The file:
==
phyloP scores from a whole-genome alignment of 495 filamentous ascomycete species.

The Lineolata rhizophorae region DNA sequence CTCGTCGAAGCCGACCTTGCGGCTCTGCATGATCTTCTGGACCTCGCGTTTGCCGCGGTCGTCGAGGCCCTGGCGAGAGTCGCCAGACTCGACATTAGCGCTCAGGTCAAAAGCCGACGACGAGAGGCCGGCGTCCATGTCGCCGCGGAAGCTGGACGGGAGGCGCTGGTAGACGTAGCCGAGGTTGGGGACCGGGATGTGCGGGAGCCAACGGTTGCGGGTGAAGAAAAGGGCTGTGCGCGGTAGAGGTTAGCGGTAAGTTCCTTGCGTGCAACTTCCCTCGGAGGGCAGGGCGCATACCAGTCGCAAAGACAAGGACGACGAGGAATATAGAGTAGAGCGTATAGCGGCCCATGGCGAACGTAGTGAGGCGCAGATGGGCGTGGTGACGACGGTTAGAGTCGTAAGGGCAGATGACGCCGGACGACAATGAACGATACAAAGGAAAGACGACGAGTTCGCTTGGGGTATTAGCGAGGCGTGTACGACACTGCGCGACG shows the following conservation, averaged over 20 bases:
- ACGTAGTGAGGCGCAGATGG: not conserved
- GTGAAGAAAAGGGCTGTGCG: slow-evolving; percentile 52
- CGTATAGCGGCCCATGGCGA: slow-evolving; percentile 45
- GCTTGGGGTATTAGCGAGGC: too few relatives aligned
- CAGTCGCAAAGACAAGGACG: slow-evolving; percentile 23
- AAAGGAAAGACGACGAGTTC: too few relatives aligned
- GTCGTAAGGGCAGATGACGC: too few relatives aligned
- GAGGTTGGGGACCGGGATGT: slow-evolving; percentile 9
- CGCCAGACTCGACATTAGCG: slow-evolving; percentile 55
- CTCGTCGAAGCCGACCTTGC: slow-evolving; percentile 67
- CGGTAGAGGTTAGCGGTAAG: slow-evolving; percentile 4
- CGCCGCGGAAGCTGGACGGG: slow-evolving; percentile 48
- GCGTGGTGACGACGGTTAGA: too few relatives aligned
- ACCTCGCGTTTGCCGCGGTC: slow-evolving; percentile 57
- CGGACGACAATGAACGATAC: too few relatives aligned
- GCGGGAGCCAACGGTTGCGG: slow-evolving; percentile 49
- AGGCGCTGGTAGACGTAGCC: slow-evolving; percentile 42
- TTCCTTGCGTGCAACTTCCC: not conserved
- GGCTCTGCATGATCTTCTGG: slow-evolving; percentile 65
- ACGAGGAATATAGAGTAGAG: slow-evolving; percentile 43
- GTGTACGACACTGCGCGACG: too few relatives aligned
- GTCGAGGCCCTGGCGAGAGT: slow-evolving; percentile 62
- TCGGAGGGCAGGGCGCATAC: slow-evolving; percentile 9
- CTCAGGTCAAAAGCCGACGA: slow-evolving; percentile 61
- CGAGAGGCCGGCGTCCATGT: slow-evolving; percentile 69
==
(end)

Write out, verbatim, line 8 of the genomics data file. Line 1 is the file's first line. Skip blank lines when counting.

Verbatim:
- AAAGGAAAGACGACGAGTTC: too few relatives aligned